Menlough Hall Whist Drives
Popular activity during Lent in the 1960s.
A regular event in Menlough hall in the later part of the 1960s was the card game known as whist. A whist drive is a social event at which progressive games of whist are played. This used to take place on some Sunday nights during Lent. They were organized and run by Fr. Tom Molloy who was also an avid bridge and chess player in his time and held numerous trophies for the games. There were many good whist players in the parish and the drives were popular and well supported up to the time he was transferred to Kilmeena, Westport in 1970. Whist was an easy enough game to learn but still it took a lot of practise and playing to become proficient at it. You also had the added strength (or weakness!) of having a partner in the game.
History of Whist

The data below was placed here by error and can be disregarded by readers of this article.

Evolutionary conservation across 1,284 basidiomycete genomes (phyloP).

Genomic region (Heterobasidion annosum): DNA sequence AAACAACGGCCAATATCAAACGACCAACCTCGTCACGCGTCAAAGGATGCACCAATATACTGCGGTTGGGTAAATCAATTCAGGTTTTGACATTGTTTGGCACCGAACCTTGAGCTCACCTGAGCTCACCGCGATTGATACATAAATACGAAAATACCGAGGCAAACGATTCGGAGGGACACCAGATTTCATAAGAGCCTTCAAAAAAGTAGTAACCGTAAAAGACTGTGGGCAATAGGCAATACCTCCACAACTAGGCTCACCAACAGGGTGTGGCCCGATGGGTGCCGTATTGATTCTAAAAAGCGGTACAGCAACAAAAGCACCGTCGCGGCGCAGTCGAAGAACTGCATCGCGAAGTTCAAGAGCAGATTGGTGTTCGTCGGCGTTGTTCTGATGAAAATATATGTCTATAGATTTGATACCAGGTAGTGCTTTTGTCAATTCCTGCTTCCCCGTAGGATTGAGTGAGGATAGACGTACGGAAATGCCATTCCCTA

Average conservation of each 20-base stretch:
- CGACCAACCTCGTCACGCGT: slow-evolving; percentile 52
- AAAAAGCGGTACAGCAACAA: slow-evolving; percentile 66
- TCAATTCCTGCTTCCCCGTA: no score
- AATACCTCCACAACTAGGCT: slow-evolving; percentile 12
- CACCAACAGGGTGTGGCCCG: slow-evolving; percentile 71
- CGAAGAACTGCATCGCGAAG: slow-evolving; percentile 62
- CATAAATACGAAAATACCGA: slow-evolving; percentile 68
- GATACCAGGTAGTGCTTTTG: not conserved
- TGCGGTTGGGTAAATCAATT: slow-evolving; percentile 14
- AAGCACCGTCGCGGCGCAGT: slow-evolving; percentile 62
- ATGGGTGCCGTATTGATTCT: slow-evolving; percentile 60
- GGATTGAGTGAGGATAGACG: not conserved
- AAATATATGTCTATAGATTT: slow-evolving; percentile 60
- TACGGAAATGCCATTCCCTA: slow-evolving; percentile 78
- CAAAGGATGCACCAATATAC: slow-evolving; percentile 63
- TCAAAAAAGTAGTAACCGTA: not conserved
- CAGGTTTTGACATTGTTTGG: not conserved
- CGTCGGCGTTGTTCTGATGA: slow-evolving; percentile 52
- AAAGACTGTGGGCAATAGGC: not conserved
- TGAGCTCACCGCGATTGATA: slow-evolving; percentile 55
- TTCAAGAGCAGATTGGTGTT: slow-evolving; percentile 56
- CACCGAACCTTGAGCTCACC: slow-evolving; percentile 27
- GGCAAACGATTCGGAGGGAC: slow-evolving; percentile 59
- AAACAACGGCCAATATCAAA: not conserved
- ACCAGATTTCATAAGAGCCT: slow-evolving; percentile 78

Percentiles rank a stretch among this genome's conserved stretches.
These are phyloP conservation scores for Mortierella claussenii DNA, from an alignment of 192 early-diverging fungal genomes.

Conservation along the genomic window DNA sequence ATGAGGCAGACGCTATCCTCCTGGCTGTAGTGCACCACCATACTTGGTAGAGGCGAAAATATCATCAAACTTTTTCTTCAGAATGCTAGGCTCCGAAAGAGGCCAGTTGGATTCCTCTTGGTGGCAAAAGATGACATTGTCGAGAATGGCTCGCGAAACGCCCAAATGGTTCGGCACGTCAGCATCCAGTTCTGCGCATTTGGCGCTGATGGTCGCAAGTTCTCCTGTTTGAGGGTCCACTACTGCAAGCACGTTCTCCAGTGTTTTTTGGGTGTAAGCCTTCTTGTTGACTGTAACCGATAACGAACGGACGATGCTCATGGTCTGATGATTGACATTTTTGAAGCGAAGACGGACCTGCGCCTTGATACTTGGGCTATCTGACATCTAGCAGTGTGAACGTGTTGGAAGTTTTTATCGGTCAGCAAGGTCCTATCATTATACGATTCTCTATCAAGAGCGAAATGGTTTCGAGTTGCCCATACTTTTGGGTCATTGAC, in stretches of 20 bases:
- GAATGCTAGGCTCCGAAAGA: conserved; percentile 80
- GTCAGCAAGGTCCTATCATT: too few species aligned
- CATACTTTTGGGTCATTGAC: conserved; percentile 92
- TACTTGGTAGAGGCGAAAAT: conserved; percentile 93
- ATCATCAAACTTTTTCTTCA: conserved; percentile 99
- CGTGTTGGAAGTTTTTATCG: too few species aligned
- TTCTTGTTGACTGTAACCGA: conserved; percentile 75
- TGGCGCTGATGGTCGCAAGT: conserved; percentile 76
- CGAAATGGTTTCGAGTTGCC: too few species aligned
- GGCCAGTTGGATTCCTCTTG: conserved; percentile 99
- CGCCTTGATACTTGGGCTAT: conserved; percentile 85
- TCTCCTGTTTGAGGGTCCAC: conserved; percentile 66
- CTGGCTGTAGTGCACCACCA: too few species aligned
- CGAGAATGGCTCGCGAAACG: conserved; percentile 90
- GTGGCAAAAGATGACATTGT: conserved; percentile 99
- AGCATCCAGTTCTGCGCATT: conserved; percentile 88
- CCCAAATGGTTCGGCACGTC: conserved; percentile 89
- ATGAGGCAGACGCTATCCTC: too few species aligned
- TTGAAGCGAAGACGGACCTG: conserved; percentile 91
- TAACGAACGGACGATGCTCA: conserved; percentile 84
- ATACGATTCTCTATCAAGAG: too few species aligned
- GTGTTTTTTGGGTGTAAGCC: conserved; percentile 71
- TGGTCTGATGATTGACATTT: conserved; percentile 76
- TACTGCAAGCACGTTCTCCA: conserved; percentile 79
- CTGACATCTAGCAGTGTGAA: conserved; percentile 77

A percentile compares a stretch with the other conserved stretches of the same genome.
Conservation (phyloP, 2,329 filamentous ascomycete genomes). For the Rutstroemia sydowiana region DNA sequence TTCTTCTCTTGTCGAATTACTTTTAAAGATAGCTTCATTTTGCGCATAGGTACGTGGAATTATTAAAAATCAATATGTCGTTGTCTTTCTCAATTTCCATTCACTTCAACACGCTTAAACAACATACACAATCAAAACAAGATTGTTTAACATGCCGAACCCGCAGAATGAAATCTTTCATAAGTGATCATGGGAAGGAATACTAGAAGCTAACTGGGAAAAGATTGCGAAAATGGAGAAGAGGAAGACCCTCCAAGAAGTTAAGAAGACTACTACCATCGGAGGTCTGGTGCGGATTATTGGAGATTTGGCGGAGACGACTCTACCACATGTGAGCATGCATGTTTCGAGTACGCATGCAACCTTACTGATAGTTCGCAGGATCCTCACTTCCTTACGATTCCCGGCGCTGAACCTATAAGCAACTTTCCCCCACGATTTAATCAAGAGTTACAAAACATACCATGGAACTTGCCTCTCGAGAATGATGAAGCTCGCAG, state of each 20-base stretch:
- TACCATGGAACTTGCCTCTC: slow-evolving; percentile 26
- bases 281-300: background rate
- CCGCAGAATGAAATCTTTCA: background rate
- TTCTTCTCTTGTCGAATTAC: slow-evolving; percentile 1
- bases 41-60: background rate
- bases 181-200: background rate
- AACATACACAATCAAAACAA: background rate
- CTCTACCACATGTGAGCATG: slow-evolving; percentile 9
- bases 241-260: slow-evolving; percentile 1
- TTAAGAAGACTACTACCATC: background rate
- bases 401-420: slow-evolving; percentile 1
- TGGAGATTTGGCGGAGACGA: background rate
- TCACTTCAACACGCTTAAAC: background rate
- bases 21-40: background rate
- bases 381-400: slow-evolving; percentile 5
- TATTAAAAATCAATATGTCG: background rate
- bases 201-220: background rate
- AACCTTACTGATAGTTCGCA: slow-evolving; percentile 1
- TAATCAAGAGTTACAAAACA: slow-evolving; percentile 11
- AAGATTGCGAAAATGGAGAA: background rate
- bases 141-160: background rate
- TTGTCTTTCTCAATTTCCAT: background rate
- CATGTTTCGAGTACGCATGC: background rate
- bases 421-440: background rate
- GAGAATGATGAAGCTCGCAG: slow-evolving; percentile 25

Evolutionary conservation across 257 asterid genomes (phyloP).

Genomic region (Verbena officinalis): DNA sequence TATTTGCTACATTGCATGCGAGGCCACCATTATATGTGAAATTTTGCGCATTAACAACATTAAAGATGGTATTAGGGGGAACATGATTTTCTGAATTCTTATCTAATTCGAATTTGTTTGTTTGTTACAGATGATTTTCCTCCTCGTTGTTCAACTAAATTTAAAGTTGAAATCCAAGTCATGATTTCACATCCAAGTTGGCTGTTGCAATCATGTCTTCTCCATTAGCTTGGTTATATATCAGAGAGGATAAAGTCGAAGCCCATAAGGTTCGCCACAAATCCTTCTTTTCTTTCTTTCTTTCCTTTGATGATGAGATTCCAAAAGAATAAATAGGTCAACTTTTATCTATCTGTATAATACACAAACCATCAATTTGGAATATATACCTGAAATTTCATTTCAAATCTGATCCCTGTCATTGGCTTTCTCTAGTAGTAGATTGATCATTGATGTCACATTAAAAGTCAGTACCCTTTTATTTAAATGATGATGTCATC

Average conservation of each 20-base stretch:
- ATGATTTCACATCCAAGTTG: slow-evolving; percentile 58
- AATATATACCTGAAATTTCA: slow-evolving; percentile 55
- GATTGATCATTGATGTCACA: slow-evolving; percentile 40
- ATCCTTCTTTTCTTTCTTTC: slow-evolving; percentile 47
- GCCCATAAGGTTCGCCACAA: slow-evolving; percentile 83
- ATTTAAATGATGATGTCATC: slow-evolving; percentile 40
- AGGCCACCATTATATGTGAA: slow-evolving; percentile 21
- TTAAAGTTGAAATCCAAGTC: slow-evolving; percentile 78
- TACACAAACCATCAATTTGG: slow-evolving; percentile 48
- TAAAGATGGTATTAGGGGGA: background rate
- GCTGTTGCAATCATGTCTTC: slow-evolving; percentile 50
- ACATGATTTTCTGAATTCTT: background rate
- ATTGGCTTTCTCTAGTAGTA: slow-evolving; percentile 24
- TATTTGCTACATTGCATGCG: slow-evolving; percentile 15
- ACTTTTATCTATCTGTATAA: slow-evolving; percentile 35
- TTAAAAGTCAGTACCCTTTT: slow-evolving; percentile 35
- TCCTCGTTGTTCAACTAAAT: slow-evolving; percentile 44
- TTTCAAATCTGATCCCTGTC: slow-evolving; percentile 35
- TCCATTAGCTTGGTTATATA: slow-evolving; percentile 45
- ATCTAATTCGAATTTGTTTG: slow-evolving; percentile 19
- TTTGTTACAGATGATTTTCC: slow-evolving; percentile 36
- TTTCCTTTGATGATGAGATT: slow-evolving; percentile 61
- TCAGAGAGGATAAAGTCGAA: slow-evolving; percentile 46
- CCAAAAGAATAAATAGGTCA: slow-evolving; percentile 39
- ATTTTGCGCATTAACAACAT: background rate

Whist is a classic English trick-taking card game which was widely played in the 18th. and 19th. centuries. Although the rules are extremely simple, there is lots of scope for scientific play. It is a descendant of the 16th century game of trump or ruff. Whist replaced the popular variant of trump known as Ruff and Honours. The game takes its name from the 17th Century whist (or wist) meaning quiet, silent, attentive. Whist was first played on scientific principles by a party of gentlemen who frequented the Crown Coffee House in Bedford Row, London, around 1728. Edmond Hoyle, suspected to be a member of this group, began to tutor wealthy young gentlemen in the game and published A Short Treatise on the Game of Whist in 1742. It became the standard text and rules for the game for the next hundred years and led to the game becoming fashionable. In 1862 Henry Jones, writing under the pseudonym Cavendish, published The Principles of Whist Stated and Explained. Many subsequent editions and enlargements of this work were published using the simpler title Cavendish On Whist. By this time whist was governed by elaborate and rigid rules covering the laws of the game, etiquette and play which took time to study and master. In the 1890s, a variant known as bridge whist became popular which eventually evolved into contract bridge. The traditional game of whist survives at social events called whist drives. There are many modern variants of whist played for fun.
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